32 × 32
Robustness, imperceptibilityRobust against salt-and-pepper noise, JEPG compression, rotation, and median filtering
-Good imperceptibility,
-PSNR = 89.1481, NC = 1.0000
Not robust against croppingContent authentication
DWT [98]Color and GrayscaleColor 512 × 512,
Grayscale 256 × 256
Robustness, image qualityRobust against Gaussian noise, salt- and-pepper noise, speckle noise, and brightnessLess robust against transformation operationCopyright protection and owner information
DWT and QR Decomposition [99]Color512 × 512,
32 × 32
Robustness, imperceptibilityRobust against compression, cropping, filtering, and noise adding,
-Better imperceptibility,
Less robust against salt-and-pepper noise and croppingCopyright protection
DWT and chaotic system [100]Grayscale512 × 512,
Robustness, securitySecured against statistical attacksComplexMicrocontroller circuits’
DWT and encryption [101]Color and GrayscaleColor 228 × 228,
Grayscale 90 × 90
Robustness, imperceptibilityRobust against rotation, JPEG compression, and salt- and-pepper noise,
-Better imperceptibility,
-PSNR >50 dB
Not robust against cropping, scaling, and other transformationsCopyright protection, content authentication
DWT and Haar wavelet [102]Color256 × 256,
64 × 64
Robustness, imperceptibilityRobust against lossy compression and Gaussian noiseComplexSecurity of image information
SVD [104]Grayscale512 × 512,
32 × 32
Robustness, image quality, securityRobust against JPEG compression, Gaussian noise, sharpening, and cropping,
-Preserves image quality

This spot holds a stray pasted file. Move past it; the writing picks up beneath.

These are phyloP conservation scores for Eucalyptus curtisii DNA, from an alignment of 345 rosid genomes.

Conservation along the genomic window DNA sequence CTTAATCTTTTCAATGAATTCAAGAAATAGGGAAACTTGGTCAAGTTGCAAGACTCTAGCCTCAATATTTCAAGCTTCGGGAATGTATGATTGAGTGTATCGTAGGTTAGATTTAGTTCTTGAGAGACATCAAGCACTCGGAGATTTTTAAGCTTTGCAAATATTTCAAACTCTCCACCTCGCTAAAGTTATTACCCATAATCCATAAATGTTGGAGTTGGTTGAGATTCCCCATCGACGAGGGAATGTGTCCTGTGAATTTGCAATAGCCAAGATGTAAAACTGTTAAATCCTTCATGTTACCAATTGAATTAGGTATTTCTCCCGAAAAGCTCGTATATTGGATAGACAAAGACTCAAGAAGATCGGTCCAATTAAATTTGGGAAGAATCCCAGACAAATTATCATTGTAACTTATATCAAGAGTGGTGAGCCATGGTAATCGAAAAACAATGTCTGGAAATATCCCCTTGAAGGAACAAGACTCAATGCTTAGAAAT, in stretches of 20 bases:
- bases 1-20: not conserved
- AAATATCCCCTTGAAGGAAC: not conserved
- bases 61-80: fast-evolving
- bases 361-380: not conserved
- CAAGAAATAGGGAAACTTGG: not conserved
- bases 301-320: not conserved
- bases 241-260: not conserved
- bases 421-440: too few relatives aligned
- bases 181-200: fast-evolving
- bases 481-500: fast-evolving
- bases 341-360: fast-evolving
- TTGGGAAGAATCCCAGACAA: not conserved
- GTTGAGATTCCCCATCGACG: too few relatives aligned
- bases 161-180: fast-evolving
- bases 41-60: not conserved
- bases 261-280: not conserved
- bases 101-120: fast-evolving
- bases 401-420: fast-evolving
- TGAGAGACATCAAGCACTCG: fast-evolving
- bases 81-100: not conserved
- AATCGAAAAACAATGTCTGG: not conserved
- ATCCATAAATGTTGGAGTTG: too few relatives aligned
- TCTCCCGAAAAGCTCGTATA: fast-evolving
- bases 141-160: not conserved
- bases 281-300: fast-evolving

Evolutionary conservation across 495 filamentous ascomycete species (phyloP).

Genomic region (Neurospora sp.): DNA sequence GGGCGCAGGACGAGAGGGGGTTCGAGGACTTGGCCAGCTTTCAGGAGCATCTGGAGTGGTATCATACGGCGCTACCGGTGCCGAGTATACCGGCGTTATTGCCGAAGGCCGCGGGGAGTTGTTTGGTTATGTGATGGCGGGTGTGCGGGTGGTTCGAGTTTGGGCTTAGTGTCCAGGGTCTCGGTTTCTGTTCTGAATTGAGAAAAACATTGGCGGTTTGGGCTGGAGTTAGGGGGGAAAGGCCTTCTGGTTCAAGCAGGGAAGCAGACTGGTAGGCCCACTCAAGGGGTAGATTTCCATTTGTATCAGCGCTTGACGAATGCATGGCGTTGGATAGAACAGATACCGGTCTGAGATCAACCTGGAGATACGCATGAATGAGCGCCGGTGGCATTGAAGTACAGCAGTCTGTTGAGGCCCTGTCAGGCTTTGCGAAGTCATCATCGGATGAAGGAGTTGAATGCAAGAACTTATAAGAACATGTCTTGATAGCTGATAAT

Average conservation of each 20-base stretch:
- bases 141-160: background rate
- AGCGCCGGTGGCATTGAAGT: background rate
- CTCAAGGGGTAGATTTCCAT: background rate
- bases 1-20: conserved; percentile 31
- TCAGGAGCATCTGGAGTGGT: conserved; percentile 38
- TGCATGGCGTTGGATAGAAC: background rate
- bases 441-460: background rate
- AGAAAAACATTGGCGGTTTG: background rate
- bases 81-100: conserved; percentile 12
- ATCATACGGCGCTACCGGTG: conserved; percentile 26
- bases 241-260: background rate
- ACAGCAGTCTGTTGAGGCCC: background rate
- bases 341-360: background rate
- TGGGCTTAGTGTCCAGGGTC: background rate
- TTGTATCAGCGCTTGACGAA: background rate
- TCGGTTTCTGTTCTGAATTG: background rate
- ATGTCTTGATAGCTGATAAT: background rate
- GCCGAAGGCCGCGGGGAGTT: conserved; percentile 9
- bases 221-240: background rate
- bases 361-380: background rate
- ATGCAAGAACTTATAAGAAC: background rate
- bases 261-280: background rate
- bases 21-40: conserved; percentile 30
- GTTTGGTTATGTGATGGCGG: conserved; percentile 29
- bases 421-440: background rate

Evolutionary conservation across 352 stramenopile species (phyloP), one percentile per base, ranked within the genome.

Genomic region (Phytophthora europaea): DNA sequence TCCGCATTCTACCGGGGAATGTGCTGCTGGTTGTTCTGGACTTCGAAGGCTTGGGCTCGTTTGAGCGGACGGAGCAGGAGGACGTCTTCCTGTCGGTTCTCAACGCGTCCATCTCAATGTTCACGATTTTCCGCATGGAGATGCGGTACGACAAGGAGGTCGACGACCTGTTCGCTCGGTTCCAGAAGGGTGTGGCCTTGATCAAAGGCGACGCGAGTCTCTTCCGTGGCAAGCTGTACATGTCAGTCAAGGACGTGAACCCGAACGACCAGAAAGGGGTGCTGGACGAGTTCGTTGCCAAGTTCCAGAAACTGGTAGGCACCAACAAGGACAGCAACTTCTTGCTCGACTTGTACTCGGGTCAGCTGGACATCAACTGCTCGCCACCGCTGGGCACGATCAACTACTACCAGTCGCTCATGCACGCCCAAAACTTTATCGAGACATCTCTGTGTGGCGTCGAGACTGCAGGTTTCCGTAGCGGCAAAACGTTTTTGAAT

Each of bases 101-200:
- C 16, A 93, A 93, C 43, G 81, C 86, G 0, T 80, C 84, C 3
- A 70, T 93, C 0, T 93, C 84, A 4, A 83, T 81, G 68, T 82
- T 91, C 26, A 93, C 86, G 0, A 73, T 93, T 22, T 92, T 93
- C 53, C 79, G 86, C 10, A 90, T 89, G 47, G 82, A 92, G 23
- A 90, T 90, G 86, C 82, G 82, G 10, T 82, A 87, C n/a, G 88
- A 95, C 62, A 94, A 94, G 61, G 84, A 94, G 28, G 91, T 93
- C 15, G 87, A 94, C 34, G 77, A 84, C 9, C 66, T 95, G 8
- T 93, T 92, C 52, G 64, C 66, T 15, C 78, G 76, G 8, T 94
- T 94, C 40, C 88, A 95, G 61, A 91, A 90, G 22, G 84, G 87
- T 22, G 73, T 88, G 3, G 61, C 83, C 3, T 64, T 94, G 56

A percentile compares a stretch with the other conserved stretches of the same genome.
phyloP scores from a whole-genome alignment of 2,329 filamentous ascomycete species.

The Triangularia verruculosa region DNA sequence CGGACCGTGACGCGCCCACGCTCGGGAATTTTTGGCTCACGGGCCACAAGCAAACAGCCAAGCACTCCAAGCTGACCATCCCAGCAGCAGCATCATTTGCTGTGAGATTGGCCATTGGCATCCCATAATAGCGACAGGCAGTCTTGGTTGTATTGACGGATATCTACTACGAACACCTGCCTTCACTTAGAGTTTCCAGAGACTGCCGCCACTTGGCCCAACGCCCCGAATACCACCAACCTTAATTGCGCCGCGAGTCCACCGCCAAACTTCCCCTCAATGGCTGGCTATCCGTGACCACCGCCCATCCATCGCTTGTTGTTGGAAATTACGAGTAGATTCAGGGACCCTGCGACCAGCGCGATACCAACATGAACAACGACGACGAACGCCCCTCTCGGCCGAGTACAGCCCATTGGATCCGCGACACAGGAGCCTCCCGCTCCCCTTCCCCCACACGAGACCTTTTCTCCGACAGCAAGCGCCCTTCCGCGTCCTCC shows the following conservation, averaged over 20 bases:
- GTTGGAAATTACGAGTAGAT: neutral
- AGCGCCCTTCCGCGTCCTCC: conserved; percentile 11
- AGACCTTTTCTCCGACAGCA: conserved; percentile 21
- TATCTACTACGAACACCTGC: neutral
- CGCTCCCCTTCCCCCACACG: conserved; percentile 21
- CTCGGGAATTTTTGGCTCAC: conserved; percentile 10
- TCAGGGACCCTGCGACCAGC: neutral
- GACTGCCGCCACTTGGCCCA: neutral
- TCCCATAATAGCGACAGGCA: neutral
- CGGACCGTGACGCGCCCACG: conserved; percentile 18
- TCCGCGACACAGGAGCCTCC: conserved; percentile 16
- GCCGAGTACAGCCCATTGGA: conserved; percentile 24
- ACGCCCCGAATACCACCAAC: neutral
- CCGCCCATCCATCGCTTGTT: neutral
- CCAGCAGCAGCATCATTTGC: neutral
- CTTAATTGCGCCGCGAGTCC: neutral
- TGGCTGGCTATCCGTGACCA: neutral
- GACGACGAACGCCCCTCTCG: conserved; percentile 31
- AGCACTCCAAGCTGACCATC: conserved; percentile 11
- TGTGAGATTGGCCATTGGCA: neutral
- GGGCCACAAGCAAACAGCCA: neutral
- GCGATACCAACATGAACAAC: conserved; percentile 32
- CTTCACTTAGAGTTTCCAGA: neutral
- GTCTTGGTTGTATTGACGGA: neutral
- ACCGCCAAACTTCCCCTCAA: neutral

Not robust against rotation and scalingOwnership identification
SVD [105]Color and Grayscale256 × 256,
256 × 256
Robustness, securityRobust against Gaussian noise, Salt-and-pepper noise, motion blur, median filtering, and JPEG compressionNot robust against rotation, cropping, and scalingDigital security of an image
SVD and
normalization [106]
Grayscale512 × 512,
64 × 64
Robustness and
Solves false positive
detection problem,
-Better robustness and
Does not work for
color images
medical image
watermarking, and
SVD and
Transform [107]
Grayscale512 × 512,
512 × 512
Robustness and
Robust against large
rotation, cropping, scaling,
JPEG compression, salt-
and-pepper noise,
Gaussian noise, andaverage filtering
Low capacity of data
- Major changes in
singular values due to
small changes in image
Digital security of
an image
Table 4. Cost of different attacks (K: Key, E: Embedding, R: Removal, G: Geometric distortion, E1: New Embedding).
Table 4. Cost of different attacks (K: Key, E: Embedding, R: Removal, G: Geometric distortion, E1: New Embedding).
Active K + E + R
Passive K + E
Removal R
Geometric K + E + G
Protocol K + E + R + E 1
Cryptographic K